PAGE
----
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Transcript: “U.S-Iran -Where Do We Go From Here?” – War or Negotiation? with Ibrahim Kazerooni and Rob Prince. KGNU – Hemispheres, Middle East Dialogues. June 25, 2019 @ 6 pm Mountain Time – Part One

June 28, 2019

Transcript – “U.S-Iran -Where Do We Go From Here?” – War or Negotiation? with Ibrahim Kazerooni and Rob Prince. KGNU – Hemispheres, Middle East Dialogues. June 25, 2019 @ 6 pm Mountain Time – Part One

… I agree with the sentiment that Trump’s “stepping back” from responding to the drone downing with a U.S. military response had nothing to do with the President’s claim that he wanted to save 150 Iranian lives.

Instead, other factors were at play. The fact that the Iranians were able to shoot down such a sophisticated drone proved a couple of things to the United States.

1. Particularly, adding in a few other factors, it becomes clear that Iran is not prepared to play Washington’s game. Iran has repeatedly said in the past that its air space is “a red line” not to be crossed.

2. The Iranians are prepared to confront the U.S.,to respond to any further Washington provocation militarily and they have the sophistication to do and to challenge the United States in the region

– Ibrahim Kazerooni –

Jim Nelson: As many of our listeners are aware, the tensions between the United States and Iran have reached something close to the boiling point. A military confrontation remains highly possible. Much of the confrontation is a result of the Trump Administration pulling out of the Joint Comprehensive Plan of Action – JCPOA- (Iran Nuclear Deal). The Trump Administration gave a number of reasons to leave the JCPOA, childish claims on the whole. Trump referred to it as “the worst deal ever,” “a terrible deal.” When Barack Obama first helped craft the agreement, in an effort to undercut his achievement, the Republicans immediately began to undermine its legitimacy by raising the issue of Iran’s long-range ballistic missiles – which are not in any way a part of the agreement. They also claimed – again falsely – that Iran was secretly enriching uranium; the IAEA (International Atomic Energy Agency) denies that Iran was “cheating” on enrichment.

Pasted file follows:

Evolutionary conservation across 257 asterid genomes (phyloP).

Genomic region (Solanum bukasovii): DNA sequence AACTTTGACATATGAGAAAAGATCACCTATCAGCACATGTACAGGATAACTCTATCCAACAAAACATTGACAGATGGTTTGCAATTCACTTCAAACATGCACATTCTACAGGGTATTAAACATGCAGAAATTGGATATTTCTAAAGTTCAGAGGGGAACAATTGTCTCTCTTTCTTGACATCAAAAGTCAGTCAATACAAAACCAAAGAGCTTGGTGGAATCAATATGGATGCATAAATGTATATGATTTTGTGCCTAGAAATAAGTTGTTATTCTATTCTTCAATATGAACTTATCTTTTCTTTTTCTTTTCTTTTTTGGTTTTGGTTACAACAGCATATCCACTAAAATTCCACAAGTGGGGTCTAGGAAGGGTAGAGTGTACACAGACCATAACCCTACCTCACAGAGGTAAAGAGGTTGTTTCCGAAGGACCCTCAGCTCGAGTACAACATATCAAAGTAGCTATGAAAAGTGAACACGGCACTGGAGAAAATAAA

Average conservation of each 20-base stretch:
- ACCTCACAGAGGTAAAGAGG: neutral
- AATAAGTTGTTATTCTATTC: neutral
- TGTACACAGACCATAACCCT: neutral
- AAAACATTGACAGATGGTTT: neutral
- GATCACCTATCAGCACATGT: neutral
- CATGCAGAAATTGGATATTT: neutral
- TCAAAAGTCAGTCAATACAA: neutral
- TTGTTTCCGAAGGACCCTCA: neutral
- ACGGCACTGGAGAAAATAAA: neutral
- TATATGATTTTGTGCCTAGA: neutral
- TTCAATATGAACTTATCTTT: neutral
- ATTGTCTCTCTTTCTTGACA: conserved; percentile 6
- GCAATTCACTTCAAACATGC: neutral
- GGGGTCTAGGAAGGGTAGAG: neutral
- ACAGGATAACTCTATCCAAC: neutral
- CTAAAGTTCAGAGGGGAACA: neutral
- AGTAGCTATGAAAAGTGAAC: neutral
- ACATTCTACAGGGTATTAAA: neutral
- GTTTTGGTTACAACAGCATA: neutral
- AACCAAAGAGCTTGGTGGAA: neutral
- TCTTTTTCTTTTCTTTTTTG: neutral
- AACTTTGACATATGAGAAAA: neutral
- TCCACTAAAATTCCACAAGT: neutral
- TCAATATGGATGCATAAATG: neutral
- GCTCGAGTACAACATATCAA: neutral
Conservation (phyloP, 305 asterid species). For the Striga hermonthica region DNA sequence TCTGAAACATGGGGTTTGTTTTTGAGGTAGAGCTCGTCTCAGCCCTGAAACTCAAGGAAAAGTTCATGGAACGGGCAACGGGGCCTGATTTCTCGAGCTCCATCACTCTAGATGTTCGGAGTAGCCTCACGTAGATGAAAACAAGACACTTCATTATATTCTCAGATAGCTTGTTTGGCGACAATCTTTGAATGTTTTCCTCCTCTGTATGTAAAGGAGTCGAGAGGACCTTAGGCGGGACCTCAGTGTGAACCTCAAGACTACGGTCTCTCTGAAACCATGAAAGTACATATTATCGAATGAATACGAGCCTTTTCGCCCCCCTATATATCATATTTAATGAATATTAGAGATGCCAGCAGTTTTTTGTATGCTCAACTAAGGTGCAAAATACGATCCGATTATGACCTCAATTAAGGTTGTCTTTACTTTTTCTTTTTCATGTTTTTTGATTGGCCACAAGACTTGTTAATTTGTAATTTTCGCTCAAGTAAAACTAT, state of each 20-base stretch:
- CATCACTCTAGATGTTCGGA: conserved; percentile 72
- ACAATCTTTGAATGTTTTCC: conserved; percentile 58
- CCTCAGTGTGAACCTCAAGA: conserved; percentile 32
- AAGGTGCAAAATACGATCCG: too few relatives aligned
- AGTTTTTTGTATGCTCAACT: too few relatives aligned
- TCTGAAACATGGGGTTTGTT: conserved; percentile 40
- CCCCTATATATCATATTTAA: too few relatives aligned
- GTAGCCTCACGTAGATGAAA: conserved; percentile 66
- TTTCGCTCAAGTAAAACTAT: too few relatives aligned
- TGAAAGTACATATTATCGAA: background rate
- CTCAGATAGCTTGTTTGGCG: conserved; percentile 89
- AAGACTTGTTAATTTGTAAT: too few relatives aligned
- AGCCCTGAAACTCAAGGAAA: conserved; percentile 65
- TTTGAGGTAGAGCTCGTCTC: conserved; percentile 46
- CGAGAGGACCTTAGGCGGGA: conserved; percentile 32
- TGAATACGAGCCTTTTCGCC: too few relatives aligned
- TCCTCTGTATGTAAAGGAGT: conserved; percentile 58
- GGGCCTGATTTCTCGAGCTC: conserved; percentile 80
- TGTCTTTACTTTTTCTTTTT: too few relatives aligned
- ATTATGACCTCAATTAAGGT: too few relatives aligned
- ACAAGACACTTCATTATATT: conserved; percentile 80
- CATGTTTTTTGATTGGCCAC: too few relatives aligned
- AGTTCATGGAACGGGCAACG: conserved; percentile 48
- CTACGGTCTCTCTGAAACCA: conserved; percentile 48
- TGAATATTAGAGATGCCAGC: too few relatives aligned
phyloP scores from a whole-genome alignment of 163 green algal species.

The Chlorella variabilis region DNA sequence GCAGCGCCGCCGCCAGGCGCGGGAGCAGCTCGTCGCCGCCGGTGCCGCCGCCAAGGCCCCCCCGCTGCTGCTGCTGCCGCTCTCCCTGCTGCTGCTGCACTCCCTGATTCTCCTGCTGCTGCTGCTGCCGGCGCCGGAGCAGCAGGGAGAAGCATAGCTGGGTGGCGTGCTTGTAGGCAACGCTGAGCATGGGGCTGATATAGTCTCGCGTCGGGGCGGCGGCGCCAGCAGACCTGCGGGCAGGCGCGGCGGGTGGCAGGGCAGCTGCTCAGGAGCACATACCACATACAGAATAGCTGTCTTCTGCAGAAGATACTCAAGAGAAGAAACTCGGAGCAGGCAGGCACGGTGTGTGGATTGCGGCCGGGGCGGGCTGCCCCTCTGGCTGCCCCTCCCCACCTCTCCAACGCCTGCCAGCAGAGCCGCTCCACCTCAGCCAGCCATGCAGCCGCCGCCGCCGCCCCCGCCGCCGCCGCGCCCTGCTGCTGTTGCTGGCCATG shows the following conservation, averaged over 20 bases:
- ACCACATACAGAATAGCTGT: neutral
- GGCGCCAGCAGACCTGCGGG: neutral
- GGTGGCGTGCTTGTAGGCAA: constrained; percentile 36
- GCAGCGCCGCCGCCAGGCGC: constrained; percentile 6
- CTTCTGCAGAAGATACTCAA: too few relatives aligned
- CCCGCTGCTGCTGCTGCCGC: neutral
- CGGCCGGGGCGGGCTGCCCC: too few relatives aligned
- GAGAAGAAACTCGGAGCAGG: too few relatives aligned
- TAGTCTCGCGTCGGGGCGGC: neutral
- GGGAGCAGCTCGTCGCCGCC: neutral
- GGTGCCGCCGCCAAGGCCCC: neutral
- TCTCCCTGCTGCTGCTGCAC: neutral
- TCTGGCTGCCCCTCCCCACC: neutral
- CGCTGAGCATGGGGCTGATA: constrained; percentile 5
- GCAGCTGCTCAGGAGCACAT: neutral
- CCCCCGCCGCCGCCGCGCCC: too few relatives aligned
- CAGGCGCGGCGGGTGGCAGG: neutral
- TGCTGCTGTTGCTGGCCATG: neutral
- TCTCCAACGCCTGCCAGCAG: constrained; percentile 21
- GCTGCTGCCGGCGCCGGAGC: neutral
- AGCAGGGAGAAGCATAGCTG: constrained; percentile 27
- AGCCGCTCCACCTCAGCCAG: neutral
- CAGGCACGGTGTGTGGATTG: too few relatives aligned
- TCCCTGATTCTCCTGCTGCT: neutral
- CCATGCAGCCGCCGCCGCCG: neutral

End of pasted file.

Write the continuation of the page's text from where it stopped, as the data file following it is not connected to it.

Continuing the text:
What we have here is a precarious situation, a dangerous situation that threatens to blow up into a regional conflict with global consequences – a deadly game of chicken, created and accelerated by National Security Adviser, John Bolton, and U.S. Secretary of State Mike Pompeo with Donal Trump going along for the ride; he seems to be enjoying it. But Trump’s joy ride could end in a crash with reality.

Rob Prince, what do you think?

Rob Prince: Thanks for the introduction Jim, I think it’s quite apt. We’re facing what is actually a contrived crisis, contrived in Washington DC, but extremely dangerous all the same. The way we’re going to begin tonight is to put forth a way out of this situation.

The main argument we’re going to build towards over the course of tonight’s program is that to turn around the current situation – the danger of a U.S. attack on Iran, which would provoke an Iranian military response that could ignite a regional war – and could go beyond that, the question is how do we pull back from the brink – that is our main concern at this moment.

To do so both the Trump Administration and the Islamic Republic of Iran should enter into immediate negotiations without pre-conditions. We’re far from that this evening as the verbal war continues, and if anything it has these past days intensifies.

– But to turn the situation around both sides have to be ready and willing to make compromises of a substantial nature. In the US case, something along the lines of ending its sanctions against the Islamic Republic and returning to the Joint Comprehensive Plan of Action

– On the Iranian side – in exchange for a U.S. commitment not to engage in engage in efforts to overthrow the current government of Iran – either through military means or through its “maximum pressure” policy – that the Iranian government for its part, has to be be willing to negotiate something substantial, more than likely being willing to open negotiations about limiting its long range ballistic missiles.

Needless to say “we” – and by “we” I don’t just mean Iran, the US, or other major players in the Middle East, the Saudis, Israel, but I am referring to the world as a whole. It just got barely escaped a conflagration last week (June 20, 2019) that could have had dire consequences and as the expression goes “we’re not out of the woods yet” – far from it.